Type check values: `is.string('πŸ¦„') //=> true`
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Type check values: is.string('πŸ¦„') //=> true

Install

$ npm install @sindresorhus/is

Usage

const is = require('@sindresorhus/is');

is('πŸ¦„');
//=> 'string'

is(new Map());
//=> 'Map'

is.number(6);
//=> true

When using is together with TypeScript, type guards are being used to infer the correct type inside if-else statements.

import is from '@sindresorhus/is';

const padLeft = (value: string, padding: string | number) => {
	if (is.number(padding)) {
		// `padding` is typed as `number`
		return Array(padding + 1).join(' ') + value;
	}

	if (is.string(padding)) {
		// `padding` is typed as `string`
		return padding + value;
	}

	throw new TypeError(`Expected 'padding' to be of type 'string' or 'number', got '${is(padding)}'.`);
}

padLeft('πŸ¦„', 3);
//=> '   πŸ¦„'

padLeft('πŸ¦„', '🌈');
//=> 'πŸŒˆπŸ¦„'

API

is(value)

Returns the type of value.

Primitives are lowercase and object types are camelcase.

Example:

  • 'undefined'
  • 'null'
  • 'string'
  • 'symbol'
  • 'Array'
  • 'Function'
  • 'Object'

Note: It will throw an error if you try to feed it object-wrapped primitives, as that's a bad practice. For example new String('foo').

is.{method}

All the below methods accept a value and returns a boolean for whether the value is of the desired type.

Primitives

.undefined(value)
.null(value)
.string(value)
.number(value)
.boolean(value)
.symbol(value)

Built-in types

.array(value)
.function(value)
.buffer(value)
.object(value)

Keep in mind that functions are objects too.

.numericString(value)

Returns true for a string that represents a number. For example, '42' and '-8'.

Note: 'NaN' returns false, but 'Infinity' and '-Infinity' return true.

.regExp(value)
.date(value)
.error(value)
.nativePromise(value)
.promise(value)

Returns true for any object with a .then() and .catch() method. Prefer this one over .nativePromise() as you usually want to allow userland promise implementations too.

.generator(value)

Returns true for any object that implements its own .next() and .throw() methods and has a function definition for Symbol.iterator.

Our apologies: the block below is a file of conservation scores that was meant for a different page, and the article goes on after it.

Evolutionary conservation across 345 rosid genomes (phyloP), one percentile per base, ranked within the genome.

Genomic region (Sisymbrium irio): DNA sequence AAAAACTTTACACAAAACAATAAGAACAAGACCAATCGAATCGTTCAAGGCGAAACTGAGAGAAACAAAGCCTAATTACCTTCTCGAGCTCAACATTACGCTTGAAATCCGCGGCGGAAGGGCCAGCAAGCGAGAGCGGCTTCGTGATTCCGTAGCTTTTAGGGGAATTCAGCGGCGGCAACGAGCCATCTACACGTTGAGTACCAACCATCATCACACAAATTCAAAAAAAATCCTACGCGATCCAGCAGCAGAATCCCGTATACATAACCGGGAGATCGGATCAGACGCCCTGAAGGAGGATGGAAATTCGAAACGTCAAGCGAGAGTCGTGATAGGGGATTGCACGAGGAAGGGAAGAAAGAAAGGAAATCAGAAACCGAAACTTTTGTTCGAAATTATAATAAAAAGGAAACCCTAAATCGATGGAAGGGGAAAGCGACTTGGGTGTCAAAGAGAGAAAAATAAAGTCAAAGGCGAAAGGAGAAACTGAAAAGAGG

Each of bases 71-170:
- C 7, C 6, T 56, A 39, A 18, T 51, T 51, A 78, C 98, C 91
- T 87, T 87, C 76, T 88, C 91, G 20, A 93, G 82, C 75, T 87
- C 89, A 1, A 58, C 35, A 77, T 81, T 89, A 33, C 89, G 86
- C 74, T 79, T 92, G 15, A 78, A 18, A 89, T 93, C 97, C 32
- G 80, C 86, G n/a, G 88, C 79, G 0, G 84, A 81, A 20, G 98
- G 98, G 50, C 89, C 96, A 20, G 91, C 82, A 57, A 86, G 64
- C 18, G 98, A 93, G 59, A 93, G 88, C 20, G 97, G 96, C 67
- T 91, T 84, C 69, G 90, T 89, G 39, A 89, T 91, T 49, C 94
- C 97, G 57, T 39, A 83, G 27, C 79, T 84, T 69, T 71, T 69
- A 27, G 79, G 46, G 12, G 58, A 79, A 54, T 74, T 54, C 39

.generatorFunction(value)
.asyncFunction(value)

Returns true for any async function that can be called with the await operator.

is.asyncFunction(async () => {});
// => true

is.asyncFunction(() => {});
// => false
.boundFunction(value)

Returns true for any bound function.

is.boundFunction(() => {});
// => true

is.boundFunction(function () {}.bind(null));
// => true

is.boundFunction(function () {});
// => false
.map(value)
.set(value)
.weakMap(value)
.weakSet(value)

Typed arrays

.int8Array(value)
.uint8Array(value)
.uint8ClampedArray(value)
.int16Array(value)
.uint16Array(value)
.int32Array(value)
.uint32Array(value)
.float32Array(value)
.float64Array(value)

Structured data

.arrayBuffer(value)
.sharedArrayBuffer(value)
.dataView(value)

Emptiness

.emptyString(value)

Returns true if the value is a string and the .length is 0.

.nonEmptyString(value)

Returns true if the value is a string and the .length is more than 0.

.emptyStringOrWhitespace(value)

Returns true if is.emptyString(value) or if it's a string that is all whitespace.

.emptyArray(value)

Returns true if the value is an Array and the .length is 0.

.nonEmptyArray(value)

Returns true if the value is an Array and the .length is more than 0.

.emptyObject(value)

Returns true if the value is an Object and Object.keys(value).length is 0.

Please note that Object.keys returns only own enumerable properties. Hence something like this can happen:

const object1 = {};

Object.defineProperty(object1, 'property1', {
	value: 42,
	writable: true,
	enumerable: false,
	configurable: true
});

is.emptyObject(object1);
// => true
.nonEmptyObject(value)

Returns true if the value is an Object and Object.keys(value).length is more than 0.

.emptySet(value)

Returns true if the value is a Set and the .size is 0.

.nonEmptySet(Value)